By the way, YouTube offers a nifty tool called Moderator that allows you to “collect commentary, questions, or ideas on your YouTube channel and watch the best ones rise to the top. It’s easy – you bring a group of people together on a topic of your choice, and leverage their collective wisdom to vote on the best video and text submissions.”

Inspiring: Helping us to realize our potential

Lauren and Ali showed the case study of Panacea81, “the everywoman as beauty queen,” as they called her. Lauren Luke, a UK housewife, decided to make a series of video tutorials about how to apply makeup. Sounds simple enough. She now has 448,007 subscribers and her videos have had 104,224,397 views.

Well, if you think I’m giving you a link to visit my YouTube channel, you’re mistaken. That’s my next project. Me, on video? Should I lose weight or get a face-lift? Nah. I’ll just visit the Panacea81 lady for some tips on makeup.

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Comments

  1. Jeannette,

    Thank you for synthesizing this presentation for us. Many people get truly stuck around what type of content to use to create a video, and this post simply shows us the 5 main pillars…which is so freeing.

    I have personally found that informative videos best work for me. People are constantly on Google and You Tube seeking information, so the tutorial style videos really are attractive. If you are interested in starting to work with tutorial videos, I highly recommend a free tool called Jing. You can download the software through http://jingproject.com. TechSmith makes the software. The only downside is that you can only create a five minute video, and You Tube is now allowing videos which are a bit longer. If you want something longer, Camtasia Studio (also created by Tech Smith) is fee-based screen recording piece of software that gives the end user a great deal of options and flexibility. For more info, go http://www.techsmith.com/camtasia to download a free trial (made for both Windows and Mac).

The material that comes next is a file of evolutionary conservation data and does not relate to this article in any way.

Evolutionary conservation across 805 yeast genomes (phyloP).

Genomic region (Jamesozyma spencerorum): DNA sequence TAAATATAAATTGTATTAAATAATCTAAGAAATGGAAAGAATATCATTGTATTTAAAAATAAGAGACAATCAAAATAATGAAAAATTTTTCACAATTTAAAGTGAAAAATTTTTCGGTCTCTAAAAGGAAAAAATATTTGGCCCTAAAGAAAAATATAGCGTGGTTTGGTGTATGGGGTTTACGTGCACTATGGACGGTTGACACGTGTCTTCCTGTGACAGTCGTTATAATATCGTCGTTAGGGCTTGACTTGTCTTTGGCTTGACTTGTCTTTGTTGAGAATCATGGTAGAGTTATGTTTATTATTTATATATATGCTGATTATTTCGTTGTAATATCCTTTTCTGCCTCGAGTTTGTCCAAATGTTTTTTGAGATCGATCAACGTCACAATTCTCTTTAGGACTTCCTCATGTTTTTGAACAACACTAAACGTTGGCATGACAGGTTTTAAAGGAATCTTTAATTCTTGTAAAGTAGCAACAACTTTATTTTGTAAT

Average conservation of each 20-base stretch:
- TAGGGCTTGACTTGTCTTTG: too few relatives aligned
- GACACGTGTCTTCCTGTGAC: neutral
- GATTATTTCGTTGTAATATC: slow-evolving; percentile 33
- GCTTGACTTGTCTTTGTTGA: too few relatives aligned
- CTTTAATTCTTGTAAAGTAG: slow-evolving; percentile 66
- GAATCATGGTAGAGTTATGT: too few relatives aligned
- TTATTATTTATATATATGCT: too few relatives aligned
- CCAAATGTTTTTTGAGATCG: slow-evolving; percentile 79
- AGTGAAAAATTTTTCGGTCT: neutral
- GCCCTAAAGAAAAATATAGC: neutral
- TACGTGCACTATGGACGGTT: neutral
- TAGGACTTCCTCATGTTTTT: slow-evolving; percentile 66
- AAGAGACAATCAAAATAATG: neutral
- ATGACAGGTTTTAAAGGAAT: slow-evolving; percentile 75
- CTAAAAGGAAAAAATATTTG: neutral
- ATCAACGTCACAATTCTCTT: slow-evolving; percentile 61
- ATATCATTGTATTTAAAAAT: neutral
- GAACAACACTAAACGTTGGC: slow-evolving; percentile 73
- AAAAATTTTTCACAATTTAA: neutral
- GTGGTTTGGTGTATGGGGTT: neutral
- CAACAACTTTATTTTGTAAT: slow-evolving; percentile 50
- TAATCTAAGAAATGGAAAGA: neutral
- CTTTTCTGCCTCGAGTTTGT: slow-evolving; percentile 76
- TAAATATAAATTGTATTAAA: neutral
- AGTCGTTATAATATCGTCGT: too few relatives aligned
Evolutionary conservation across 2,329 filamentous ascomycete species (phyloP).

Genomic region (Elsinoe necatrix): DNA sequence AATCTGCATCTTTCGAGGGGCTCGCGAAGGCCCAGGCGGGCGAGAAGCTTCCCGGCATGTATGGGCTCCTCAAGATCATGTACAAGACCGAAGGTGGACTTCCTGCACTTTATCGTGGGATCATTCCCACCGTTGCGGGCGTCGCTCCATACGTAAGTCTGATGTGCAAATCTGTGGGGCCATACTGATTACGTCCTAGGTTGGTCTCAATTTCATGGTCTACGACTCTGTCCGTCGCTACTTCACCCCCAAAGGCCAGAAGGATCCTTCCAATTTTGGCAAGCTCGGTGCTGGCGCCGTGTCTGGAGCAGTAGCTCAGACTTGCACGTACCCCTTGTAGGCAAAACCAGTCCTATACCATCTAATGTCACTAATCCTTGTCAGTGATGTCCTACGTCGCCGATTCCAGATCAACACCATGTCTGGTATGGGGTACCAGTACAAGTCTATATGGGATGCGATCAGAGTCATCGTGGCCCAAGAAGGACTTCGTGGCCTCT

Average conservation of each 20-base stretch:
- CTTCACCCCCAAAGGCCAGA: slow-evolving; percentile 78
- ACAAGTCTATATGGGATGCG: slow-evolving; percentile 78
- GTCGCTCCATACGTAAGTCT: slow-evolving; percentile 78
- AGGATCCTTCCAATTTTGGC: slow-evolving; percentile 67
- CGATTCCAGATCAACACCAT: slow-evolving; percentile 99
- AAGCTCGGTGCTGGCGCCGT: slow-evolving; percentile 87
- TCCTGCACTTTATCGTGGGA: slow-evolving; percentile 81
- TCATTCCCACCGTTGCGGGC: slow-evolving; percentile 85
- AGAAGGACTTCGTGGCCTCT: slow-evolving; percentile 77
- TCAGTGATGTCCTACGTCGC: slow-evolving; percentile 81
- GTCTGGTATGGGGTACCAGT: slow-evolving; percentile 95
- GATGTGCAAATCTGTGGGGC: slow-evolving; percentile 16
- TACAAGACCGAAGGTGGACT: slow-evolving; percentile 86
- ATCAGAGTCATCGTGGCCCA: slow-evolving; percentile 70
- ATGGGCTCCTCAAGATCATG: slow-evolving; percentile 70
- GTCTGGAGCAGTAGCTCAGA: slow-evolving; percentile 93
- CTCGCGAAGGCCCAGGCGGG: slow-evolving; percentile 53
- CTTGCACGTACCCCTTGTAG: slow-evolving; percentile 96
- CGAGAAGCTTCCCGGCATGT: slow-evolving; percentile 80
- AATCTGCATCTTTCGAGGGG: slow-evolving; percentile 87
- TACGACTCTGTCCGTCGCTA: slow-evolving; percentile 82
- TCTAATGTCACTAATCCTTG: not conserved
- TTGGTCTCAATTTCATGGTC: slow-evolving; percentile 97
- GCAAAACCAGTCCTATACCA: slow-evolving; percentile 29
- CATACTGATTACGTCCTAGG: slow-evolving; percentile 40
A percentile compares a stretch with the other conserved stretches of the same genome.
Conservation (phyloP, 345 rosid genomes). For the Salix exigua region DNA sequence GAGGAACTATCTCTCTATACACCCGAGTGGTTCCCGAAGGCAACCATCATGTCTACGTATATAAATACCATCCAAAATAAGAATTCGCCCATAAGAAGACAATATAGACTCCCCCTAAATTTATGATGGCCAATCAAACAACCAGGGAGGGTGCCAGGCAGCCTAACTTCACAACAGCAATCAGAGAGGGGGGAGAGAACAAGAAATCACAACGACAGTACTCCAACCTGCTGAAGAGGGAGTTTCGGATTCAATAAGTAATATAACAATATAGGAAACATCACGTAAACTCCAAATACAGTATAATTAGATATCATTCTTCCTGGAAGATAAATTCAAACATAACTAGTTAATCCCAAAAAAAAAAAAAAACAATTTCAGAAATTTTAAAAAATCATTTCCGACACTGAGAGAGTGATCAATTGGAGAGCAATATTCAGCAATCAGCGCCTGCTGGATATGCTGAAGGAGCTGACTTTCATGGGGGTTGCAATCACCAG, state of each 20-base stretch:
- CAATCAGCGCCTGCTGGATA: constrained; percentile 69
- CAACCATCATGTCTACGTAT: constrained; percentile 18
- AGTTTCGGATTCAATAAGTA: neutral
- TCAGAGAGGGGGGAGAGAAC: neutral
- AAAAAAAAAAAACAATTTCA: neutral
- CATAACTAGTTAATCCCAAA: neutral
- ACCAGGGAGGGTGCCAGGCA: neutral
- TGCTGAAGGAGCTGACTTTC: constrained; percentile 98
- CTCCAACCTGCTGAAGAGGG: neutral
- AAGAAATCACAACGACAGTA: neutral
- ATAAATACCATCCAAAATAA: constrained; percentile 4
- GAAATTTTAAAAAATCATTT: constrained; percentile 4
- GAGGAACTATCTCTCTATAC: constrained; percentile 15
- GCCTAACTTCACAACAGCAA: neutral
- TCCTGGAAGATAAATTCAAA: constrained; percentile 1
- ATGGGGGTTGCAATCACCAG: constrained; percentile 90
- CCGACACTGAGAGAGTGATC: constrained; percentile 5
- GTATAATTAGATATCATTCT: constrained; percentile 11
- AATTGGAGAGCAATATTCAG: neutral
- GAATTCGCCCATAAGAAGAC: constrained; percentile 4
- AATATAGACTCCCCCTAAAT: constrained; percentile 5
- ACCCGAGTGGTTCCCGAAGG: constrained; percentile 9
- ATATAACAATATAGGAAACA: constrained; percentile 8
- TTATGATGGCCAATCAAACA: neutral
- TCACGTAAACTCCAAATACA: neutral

The great thing about starting with a tutorial style video is that the end user can get accustomed to their voice, the video recording device and the step by step layout of a video before going to a straight on face/head recording.

    Bea

    • Bea — thanks so much for your informative comment. I will check out these different options. Video is the future and anyone can do it without being a professional. These tutorials will give me (and others) the opportunity to practice first — and while practice will not make perfect it will surely make what I do better!

  2. Thanks for breaking this down. I’ve always thought any video, story or even marketing campaign is always a success when it pulls at you emotionally. I definitely have to do more video. I pulled a few posts with video and I could see how much of a difference it made. Thanks for this resource, Jeannette.